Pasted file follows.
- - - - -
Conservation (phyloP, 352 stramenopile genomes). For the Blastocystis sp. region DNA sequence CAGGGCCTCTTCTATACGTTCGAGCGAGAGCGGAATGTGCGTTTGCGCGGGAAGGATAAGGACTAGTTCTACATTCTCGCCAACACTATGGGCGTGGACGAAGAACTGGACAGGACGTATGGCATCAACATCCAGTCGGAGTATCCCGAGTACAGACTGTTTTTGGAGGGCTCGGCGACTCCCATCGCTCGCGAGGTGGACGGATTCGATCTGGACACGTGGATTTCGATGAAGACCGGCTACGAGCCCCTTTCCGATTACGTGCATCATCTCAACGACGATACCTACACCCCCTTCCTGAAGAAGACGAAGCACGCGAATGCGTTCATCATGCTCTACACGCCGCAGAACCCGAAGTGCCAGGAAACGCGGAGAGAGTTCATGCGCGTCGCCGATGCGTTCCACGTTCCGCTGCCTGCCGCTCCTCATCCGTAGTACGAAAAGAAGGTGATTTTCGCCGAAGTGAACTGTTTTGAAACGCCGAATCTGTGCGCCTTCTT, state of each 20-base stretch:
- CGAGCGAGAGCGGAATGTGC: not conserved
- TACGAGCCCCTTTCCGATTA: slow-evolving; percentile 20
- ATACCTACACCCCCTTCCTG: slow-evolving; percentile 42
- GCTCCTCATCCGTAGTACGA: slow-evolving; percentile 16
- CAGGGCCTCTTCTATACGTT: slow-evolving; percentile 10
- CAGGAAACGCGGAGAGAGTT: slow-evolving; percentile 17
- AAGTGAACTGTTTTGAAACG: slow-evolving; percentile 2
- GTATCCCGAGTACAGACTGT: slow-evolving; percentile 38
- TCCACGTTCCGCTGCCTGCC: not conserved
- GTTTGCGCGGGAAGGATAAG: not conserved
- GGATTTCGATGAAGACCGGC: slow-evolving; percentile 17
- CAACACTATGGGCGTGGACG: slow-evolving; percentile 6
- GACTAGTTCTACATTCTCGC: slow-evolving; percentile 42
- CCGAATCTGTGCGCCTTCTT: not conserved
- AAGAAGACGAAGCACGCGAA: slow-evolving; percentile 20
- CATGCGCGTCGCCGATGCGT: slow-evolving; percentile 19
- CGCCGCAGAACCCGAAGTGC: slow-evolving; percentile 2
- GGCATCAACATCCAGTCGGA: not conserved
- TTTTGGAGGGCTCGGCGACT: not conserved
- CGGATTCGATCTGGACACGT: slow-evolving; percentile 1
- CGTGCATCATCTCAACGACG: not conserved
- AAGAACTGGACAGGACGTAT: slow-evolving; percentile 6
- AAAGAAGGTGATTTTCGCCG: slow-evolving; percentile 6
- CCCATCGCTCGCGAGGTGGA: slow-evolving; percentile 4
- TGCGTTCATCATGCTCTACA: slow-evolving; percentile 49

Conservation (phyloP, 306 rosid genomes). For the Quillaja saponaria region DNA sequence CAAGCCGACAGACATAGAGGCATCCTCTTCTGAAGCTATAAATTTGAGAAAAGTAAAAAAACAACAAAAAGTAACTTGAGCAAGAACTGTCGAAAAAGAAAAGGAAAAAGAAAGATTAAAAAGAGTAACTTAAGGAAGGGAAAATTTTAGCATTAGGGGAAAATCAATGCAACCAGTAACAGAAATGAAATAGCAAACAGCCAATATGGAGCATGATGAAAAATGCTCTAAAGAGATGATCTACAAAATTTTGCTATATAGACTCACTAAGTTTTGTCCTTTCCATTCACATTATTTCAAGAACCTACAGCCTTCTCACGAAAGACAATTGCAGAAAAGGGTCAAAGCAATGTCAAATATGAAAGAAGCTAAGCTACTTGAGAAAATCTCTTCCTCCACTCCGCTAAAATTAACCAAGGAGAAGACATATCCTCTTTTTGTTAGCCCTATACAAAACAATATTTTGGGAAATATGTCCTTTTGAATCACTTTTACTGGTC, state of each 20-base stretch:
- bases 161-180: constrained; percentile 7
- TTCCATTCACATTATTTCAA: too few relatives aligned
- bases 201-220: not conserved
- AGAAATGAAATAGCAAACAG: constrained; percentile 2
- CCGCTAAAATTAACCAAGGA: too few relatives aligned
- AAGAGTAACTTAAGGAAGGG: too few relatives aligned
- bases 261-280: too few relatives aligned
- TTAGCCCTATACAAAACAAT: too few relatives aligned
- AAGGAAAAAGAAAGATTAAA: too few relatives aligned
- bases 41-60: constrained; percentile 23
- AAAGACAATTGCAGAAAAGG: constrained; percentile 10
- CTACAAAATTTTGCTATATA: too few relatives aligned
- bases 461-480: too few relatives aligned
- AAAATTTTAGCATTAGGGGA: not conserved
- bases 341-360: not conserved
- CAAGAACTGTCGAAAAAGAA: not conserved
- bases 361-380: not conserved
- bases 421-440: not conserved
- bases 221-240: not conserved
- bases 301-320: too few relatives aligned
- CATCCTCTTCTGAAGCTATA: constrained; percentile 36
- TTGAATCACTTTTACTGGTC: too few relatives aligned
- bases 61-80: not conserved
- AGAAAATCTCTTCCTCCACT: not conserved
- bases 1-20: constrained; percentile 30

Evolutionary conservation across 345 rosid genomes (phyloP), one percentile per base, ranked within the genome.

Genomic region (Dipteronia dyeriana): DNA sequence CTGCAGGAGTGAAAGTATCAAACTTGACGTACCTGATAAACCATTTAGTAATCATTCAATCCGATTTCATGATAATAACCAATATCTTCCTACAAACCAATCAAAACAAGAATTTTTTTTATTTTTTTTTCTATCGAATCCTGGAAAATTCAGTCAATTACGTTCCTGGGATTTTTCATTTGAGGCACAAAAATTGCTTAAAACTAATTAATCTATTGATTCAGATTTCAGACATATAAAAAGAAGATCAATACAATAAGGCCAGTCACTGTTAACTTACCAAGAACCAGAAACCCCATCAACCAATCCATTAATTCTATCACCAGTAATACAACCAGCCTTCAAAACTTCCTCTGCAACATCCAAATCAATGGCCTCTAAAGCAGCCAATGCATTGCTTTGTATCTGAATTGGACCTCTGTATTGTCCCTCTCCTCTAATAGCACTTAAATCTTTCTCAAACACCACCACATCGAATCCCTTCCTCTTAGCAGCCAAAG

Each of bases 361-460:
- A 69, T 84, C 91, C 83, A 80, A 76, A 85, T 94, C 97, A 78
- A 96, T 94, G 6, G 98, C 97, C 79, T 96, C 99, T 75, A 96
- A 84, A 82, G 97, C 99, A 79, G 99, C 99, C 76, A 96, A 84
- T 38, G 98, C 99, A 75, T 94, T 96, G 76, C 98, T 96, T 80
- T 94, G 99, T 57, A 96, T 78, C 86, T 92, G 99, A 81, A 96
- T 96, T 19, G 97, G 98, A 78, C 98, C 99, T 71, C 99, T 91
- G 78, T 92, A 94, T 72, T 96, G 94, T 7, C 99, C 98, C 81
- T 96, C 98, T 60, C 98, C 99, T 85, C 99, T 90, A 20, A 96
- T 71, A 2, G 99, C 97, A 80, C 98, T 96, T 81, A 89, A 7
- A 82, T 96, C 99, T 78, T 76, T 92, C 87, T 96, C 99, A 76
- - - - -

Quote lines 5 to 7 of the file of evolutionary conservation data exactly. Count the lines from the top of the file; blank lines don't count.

- GCTCCTCATCCGTAGTACGA: slow-evolving; percentile 16
- CAGGGCCTCTTCTATACGTT: slow-evolving; percentile 10
- CAGGAAACGCGGAGAGAGTT: slow-evolving; percentile 17